If you are having trouble with chipped weed eater blades, there are a couple of things that you can do to repair this. Here is a step by step guide to help you through the process with ease.
Step 1 - Assess the Situation
The first thing that you will need to do is decide how serious the chip and the overall damage is to the blade. If you are dealing with a very small chip on the edge of the blade and you feel as though you can repair it by sharpening and smoothing the edge you can move to step 2. However if it looks like you need to do a complete replacement of the blade because the chip is too big or far up on the blade then you can jump to step 3. Before beginning either one of these steps you will want to turn the power off to the weed eater completely.
Step 2 - Sharpen the Blade
By sharpening the end of the blade you may be able to get that chip out and smooth out everything overall. You will need to first take the blade out. You can do this by using a wrench to loosen the nut that is on the edge of the blade. Once it is loosened you can remove any nuts and washers that may be connected to the blade still and clean them with a damp rag. Use a sharpening file or grinder to follow the contour of the blade. Continue to sharpen until it has become smooth and sharp on the edges. Make sure that everything is level as you go along. If this does not seem to get the chip out then you will want to just replace the blade.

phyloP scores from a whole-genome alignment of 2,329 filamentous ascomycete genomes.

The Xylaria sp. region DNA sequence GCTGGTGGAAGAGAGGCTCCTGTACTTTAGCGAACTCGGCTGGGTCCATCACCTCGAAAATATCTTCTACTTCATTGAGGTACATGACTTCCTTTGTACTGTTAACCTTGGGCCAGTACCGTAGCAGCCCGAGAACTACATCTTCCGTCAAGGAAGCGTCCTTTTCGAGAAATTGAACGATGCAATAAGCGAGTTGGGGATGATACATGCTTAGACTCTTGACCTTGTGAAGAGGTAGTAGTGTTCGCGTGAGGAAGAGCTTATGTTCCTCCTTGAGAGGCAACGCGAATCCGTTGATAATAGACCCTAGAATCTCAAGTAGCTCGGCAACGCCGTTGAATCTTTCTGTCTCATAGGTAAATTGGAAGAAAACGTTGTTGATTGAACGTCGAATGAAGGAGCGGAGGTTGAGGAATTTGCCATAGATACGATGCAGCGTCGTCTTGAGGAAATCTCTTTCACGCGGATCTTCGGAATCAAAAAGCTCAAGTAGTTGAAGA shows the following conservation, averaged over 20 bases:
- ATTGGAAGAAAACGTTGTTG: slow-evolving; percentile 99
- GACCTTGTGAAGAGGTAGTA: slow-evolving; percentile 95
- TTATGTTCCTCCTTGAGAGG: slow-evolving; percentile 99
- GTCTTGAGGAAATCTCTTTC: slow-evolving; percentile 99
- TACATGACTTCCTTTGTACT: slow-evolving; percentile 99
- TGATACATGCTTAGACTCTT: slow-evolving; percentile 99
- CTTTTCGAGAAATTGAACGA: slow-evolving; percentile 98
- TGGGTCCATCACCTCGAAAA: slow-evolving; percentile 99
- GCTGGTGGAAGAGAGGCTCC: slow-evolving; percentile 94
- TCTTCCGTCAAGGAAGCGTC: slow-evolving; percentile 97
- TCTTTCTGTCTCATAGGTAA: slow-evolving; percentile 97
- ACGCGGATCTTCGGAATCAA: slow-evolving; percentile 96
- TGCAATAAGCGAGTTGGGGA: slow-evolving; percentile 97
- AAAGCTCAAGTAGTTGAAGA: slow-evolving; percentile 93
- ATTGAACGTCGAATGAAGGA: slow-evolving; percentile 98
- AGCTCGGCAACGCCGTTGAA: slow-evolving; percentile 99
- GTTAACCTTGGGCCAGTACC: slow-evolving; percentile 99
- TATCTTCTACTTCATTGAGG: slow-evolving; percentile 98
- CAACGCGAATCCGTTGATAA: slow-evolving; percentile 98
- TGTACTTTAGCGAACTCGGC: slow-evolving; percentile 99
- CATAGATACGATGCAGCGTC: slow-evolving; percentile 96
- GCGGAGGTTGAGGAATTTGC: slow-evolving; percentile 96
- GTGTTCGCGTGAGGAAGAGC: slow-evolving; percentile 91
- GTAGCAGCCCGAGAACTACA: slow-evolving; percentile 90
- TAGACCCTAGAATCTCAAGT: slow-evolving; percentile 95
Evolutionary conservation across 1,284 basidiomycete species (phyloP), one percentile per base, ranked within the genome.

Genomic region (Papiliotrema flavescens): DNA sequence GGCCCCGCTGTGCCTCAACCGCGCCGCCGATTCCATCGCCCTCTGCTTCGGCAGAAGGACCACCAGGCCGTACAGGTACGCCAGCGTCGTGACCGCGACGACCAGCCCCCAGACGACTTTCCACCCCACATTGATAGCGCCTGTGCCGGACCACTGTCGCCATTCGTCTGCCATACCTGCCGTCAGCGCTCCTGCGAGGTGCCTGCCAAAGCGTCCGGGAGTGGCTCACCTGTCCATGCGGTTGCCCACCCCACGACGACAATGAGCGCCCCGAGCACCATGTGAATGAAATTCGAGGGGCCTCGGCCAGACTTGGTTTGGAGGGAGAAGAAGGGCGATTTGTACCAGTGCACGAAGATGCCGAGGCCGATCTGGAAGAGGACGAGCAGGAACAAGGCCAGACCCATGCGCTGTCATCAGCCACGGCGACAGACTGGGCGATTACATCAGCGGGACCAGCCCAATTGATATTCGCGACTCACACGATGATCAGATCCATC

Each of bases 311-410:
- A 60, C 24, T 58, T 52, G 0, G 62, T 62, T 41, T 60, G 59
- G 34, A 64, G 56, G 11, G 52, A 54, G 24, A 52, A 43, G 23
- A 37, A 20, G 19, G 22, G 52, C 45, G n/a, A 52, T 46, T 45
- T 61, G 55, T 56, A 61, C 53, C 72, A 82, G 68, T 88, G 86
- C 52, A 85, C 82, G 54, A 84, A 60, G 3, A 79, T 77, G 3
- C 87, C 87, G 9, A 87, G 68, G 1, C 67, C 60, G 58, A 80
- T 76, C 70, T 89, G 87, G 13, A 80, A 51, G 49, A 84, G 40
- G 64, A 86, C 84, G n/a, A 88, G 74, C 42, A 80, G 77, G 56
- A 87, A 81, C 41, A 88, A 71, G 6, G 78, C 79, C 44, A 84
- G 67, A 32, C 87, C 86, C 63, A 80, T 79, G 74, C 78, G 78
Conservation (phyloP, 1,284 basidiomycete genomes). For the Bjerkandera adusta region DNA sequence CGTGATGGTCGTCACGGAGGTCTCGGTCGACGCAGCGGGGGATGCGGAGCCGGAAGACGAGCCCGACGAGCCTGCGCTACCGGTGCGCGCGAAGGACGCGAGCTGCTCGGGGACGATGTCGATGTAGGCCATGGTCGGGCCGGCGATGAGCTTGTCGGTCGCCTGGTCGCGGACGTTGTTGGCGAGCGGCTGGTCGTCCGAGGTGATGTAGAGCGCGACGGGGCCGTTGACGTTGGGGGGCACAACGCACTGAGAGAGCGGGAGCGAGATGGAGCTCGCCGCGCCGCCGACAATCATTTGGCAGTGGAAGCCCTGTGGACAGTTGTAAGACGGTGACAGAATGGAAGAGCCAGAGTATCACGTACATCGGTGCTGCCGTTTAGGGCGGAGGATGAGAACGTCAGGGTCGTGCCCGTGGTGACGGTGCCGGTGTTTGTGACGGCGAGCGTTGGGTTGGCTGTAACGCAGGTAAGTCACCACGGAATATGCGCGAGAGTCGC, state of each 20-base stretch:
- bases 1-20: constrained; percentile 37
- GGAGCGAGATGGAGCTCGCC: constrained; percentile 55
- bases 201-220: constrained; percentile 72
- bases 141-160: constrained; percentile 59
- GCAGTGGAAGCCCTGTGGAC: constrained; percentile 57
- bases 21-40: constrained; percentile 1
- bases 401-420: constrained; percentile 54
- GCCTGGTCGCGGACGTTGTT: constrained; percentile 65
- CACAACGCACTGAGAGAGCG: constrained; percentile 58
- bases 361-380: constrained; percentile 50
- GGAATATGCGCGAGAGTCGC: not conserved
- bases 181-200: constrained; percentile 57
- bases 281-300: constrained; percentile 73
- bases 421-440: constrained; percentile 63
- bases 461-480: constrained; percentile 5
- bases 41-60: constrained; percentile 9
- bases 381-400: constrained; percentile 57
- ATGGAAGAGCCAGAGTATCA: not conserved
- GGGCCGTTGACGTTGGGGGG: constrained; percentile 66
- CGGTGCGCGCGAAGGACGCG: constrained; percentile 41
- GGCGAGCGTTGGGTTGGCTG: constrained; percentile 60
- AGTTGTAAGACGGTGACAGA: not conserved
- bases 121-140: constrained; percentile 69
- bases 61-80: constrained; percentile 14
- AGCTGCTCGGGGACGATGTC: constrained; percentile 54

Step 3 - Replace the Blade
You will need to make sure that the blade has been removed if you have not already tried doing this to sharpen it. You can follow the beginning of step 2 to remove the nuts and bolts from the blade to take it off completely. Make sure that you find the make and model of your weed eater so that you know what kind of replacement blade you will need to get so it will fit properly. Then you can use the same method you did to take the blade apart to put it back together. Install the nuts and bolts with the washers and then use a wrench to make sure that everything is being secured tightly and is not wobbling. You may want to use pliers to be sure that everything has been secured. Take your time on this part as you need to make sure that you are completely securing the blade.
These steps will help you through the process and you should be able to restore the power to your weed eater and test it to make sure the repaired or replaced blade is working.